HomeLifestyleHealth & FitnessHigh Blood Pressure? What Your Meds May Not Be Telling You

High Blood Pressure? What Your Meds May Not Be Telling You

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Nearly half of adults in the United States, approximately 116 million people or 47%, are affected by high blood pressure, a condition that increases the risk of heart disease and stroke.

Despite the absence of symptoms, the likelihood of developing high blood pressure increases with age, making it a serious concern for many. While medications are often necessary, making certain dietary adjustments can help minimize the risk of high blood pressure.

Tyramine is a natural byproduct of the amino acid tyrosine, found in several foods. While high levels of tyramine in the blood have long been recognized as a risk factor for migraine headaches, recent evidence suggests that it may also cause dangerous spikes in blood pressure for certain individuals. Those taking MAOIs are especially at risk and are advised to limit their intake of certain fruits and vegetables.

Monoamine oxidase inhibitors, or MAOIs, are a type of antidepressant medication that are similarly effective to other antidepressants available in the market. These drugs work by blocking monoamine oxidants, which can lead to hazardous increases in blood pressure when consumed with certain foods.

However, MAOIs are no longer the preferred first-line treatment for unipolar depression due to their unpredictable and often severe interactions with various food-derived amines and other drugs. Science Direct explains that this makes them less reliable than other treatments. Despite this, MAOIs are still in use in clinical settings.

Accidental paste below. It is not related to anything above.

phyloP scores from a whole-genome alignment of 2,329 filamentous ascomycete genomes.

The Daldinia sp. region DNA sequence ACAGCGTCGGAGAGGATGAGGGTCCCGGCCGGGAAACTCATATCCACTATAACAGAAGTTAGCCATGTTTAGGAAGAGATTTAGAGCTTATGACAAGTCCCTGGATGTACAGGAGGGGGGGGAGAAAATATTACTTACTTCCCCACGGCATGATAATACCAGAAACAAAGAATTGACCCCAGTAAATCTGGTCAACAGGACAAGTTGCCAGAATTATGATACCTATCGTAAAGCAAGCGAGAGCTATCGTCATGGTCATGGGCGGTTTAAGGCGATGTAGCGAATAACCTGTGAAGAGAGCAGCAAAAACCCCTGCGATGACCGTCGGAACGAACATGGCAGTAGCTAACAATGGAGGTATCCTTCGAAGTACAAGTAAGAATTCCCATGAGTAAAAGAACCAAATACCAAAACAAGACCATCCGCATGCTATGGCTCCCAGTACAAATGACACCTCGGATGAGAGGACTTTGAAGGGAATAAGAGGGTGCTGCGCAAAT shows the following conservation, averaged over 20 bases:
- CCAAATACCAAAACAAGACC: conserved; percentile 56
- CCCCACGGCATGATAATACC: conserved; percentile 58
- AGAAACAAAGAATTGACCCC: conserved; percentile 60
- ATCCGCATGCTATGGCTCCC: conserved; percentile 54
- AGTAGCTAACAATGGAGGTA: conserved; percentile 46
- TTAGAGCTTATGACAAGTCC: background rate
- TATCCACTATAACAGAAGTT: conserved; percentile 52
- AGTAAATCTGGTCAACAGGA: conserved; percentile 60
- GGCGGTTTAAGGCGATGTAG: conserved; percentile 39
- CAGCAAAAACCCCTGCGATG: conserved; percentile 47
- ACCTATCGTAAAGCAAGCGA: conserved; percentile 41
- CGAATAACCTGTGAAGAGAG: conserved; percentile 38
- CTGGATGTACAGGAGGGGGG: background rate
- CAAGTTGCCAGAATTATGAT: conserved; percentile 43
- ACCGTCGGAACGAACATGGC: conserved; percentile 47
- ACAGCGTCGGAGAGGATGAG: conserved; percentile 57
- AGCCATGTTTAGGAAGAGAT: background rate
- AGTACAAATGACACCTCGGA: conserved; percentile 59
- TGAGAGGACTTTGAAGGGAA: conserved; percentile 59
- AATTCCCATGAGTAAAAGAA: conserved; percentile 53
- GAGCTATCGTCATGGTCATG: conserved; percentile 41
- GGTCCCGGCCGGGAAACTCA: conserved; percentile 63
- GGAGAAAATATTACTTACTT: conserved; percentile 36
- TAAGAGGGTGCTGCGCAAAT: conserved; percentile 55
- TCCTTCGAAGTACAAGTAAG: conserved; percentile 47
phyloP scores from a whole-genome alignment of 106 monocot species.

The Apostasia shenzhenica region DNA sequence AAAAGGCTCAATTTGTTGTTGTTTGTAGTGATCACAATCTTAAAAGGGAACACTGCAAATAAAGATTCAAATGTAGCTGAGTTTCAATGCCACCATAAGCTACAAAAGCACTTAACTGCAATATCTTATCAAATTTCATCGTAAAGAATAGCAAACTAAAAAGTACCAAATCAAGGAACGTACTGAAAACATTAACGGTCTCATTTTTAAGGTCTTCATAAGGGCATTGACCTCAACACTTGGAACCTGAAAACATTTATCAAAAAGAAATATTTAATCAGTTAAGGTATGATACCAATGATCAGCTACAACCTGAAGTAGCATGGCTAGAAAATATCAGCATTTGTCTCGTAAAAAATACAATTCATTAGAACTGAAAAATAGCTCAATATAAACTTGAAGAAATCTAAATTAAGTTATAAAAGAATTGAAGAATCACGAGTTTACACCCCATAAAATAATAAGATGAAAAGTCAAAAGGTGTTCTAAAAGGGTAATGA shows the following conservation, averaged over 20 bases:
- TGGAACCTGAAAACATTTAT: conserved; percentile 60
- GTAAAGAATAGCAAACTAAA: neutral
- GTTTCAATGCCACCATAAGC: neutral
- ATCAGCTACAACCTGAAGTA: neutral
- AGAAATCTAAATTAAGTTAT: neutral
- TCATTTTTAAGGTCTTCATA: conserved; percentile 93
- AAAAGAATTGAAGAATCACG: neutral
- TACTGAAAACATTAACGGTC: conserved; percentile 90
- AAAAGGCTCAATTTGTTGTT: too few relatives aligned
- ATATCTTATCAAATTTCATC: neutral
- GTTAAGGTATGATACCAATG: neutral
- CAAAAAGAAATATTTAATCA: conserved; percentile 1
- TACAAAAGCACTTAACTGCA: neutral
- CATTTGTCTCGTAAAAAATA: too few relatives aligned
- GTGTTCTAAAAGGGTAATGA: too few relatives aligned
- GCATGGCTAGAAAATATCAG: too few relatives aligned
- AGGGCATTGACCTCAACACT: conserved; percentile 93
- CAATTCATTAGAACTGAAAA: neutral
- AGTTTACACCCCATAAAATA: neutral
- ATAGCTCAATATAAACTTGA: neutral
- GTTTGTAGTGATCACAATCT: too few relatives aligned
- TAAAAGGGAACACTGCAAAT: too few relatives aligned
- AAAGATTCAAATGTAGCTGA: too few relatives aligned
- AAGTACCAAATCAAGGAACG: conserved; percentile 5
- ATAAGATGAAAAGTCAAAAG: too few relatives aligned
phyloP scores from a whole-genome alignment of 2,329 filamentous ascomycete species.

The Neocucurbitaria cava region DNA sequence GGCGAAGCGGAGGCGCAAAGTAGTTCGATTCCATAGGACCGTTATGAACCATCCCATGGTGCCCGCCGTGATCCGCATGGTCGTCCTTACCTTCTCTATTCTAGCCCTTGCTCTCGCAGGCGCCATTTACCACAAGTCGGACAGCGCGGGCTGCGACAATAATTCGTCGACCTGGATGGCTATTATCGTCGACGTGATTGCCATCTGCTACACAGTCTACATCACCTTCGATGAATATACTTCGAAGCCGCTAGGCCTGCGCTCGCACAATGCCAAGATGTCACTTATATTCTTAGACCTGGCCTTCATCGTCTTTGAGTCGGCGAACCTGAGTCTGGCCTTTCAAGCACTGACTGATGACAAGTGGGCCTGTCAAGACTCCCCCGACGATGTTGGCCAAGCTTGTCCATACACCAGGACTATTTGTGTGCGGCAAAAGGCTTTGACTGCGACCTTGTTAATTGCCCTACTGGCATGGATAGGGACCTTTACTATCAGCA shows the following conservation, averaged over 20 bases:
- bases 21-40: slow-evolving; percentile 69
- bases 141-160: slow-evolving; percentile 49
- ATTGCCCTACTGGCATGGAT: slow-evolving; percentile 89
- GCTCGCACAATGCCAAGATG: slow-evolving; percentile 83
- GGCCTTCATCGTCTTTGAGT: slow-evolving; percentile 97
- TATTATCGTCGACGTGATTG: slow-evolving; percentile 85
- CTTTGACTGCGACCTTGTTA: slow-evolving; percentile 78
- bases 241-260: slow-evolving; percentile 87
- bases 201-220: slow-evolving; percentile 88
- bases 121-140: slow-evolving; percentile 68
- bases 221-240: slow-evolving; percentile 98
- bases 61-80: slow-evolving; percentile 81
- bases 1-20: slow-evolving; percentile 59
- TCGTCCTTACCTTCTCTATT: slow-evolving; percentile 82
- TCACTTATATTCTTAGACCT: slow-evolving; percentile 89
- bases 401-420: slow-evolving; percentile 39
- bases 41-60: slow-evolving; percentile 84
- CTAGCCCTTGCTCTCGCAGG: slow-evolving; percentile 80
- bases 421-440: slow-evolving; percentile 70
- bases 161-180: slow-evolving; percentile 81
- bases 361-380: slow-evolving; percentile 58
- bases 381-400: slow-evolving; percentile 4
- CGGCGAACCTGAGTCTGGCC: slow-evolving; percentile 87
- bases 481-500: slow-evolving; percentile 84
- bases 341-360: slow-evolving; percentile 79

Mayo Clinic says “MAOIs, although effective, generally have been replaced by newer antidepressants that are safer and cause fewer side effects.

“Still, an MAOI is a good option for some people. In certain cases, an MAOI relieves depression when other treatments have failed.”

By avoiding specific foods, those taking MAOI medication can easily prevent complications. Foods that are high in the amino acid tyramine are particularly problematic, as they can interact with MAOIs and result in a hypertensive crisis.

According to Science Direct, tranylcypromine is the most hazardous of the various MAOIs, due to its stimulant action. On the other hand, the health body states that moclobemide and brofaromine are the least likely to induce a hypertension reaction.

“Citrus fruits,” as explained by WebMD, “like orange, grapefruit, lemon, lime and tangerine contain high levels of tyramine.”

While citrus fruits contain relatively small amounts of tyramine, their consumption at low levels is still generally safe. However, tropical fruits have higher levels of tyramine when fully ripened. As a result, people who are particularly sensitive to tyramine should avoid ripe bananas, pineapple, and avocado, according to WebMD.

Additionally, foods such as sauerkraut, kimchi, pickled beets, pickled cucumbers, and pickled peppers have high levels of tyramine, while fermented soy products like tofu, miso, and soy sauce also contain the amino acid.

It is worth noting that, when consumed alone, tyramine can actually aid in regulating blood pressure. Furthermore, the amount of tyramine found in foods can vary depending on the processing, storage, and preparation methods used.

The key takeaway is that those taking MAOI medication may only need to follow a low-tyramine diet to minimize the risk of complications.

Image Credit: Getty

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